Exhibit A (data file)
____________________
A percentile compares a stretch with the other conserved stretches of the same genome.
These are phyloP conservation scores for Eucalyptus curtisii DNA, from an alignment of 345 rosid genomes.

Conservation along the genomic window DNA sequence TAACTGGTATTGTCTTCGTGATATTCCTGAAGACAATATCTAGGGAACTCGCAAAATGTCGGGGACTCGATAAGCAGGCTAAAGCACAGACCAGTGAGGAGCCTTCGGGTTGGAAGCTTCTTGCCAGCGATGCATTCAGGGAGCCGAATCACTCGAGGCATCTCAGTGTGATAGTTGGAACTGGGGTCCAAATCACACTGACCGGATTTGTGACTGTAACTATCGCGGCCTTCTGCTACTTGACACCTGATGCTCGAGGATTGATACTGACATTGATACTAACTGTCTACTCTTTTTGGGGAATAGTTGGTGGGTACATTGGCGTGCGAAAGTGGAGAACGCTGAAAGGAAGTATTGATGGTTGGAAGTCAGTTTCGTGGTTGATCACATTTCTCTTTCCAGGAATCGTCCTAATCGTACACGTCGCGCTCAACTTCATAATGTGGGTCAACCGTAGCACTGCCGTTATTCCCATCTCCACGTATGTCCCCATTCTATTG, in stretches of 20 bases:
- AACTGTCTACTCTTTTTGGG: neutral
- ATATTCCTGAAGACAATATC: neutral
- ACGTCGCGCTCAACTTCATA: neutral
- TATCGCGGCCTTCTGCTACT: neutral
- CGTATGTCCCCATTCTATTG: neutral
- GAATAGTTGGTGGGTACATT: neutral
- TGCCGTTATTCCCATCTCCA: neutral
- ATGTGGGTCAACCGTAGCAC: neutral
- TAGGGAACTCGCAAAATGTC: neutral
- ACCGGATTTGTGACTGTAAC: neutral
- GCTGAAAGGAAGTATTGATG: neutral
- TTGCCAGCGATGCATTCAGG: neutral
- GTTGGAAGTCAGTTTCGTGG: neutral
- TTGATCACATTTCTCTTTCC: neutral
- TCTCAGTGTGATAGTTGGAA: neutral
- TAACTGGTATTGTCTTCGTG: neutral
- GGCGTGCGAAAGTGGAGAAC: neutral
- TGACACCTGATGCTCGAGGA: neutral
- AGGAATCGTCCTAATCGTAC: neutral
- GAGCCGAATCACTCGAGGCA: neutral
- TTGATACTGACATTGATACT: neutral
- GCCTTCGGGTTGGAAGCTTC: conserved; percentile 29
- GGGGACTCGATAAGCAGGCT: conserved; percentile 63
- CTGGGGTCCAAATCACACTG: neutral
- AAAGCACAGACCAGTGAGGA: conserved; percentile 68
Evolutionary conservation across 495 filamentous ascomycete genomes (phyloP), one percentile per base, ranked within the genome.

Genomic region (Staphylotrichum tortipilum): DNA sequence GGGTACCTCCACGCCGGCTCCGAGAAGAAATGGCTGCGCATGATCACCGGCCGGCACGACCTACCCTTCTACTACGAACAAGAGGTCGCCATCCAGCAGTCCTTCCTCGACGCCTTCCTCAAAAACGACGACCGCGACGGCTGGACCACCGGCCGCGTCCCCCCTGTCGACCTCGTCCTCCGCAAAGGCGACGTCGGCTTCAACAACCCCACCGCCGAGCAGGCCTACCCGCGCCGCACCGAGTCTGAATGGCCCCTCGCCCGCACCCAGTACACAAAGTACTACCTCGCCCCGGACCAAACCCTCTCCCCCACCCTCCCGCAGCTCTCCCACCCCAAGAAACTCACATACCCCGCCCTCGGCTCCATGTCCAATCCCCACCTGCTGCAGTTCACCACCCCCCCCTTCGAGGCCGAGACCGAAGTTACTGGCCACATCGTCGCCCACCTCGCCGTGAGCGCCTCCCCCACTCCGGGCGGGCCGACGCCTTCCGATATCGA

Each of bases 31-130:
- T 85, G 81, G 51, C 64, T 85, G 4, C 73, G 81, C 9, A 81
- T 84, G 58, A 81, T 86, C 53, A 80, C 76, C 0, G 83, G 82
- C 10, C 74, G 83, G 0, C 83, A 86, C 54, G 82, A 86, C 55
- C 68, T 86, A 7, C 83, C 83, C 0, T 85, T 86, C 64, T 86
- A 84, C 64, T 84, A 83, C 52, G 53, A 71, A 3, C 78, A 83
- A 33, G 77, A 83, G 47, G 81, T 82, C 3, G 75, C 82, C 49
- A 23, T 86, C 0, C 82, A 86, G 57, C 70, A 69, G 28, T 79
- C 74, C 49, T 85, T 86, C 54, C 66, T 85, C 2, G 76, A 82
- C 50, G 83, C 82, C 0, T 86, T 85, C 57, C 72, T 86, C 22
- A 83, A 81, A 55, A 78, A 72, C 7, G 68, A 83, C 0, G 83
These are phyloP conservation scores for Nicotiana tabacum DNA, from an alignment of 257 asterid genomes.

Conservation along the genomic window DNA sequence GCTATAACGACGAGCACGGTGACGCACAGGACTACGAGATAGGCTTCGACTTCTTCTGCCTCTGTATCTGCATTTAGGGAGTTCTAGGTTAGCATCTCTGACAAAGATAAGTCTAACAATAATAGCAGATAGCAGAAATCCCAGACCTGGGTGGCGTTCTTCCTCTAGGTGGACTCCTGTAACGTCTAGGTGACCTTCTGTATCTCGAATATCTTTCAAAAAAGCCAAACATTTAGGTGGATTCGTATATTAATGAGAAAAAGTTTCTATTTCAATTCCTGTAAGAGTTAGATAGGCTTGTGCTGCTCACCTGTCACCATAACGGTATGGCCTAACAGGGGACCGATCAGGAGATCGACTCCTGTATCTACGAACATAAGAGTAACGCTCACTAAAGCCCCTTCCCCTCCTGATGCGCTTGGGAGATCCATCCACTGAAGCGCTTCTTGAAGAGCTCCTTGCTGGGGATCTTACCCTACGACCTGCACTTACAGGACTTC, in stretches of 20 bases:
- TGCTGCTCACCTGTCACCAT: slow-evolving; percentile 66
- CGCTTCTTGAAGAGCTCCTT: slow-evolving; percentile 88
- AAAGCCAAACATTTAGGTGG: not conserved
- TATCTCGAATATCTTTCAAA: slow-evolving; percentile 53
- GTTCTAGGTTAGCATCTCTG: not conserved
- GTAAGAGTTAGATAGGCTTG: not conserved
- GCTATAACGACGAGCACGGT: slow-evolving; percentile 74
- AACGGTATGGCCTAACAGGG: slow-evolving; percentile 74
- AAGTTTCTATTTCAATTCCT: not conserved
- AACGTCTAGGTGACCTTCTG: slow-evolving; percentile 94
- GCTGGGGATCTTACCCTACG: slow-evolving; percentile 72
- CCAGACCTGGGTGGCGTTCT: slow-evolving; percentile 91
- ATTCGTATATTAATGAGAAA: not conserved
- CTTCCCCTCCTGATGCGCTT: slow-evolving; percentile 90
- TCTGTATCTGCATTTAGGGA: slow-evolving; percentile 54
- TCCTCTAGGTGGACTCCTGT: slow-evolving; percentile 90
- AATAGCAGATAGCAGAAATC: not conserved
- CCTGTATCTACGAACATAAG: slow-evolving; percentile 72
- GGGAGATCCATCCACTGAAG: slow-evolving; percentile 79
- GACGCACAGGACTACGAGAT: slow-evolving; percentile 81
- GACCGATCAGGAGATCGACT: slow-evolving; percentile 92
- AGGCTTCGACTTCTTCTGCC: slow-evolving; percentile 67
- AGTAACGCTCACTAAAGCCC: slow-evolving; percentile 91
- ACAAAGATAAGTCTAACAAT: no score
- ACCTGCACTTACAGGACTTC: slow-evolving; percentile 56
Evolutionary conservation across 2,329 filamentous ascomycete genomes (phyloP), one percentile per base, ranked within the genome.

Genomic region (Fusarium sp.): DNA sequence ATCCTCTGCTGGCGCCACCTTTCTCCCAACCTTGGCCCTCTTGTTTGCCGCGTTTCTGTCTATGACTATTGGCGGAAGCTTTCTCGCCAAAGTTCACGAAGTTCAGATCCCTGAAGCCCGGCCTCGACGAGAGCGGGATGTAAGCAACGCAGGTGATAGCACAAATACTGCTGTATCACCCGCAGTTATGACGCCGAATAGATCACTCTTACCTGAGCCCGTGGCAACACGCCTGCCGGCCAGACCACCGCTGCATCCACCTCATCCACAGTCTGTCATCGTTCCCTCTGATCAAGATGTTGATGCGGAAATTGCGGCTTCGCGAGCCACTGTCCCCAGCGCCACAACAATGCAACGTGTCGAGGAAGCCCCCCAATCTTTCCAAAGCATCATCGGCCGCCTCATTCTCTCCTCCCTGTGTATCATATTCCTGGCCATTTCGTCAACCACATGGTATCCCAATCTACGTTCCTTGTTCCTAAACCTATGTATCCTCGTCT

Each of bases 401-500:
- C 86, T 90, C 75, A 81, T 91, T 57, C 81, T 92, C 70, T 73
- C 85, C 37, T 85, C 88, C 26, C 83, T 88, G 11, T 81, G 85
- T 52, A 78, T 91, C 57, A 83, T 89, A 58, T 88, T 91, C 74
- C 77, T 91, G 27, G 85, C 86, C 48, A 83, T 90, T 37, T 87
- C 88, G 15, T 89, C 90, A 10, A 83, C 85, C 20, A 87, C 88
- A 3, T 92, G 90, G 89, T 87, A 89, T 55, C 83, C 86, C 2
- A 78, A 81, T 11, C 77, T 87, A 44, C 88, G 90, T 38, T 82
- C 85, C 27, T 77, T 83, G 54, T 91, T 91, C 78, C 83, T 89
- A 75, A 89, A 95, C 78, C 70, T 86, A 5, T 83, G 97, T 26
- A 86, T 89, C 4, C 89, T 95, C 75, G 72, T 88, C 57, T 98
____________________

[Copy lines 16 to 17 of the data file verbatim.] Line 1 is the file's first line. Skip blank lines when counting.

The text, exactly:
- GTTGGAAGTCAGTTTCGTGG: neutral
- TTGATCACATTTCTCTTTCC: neutral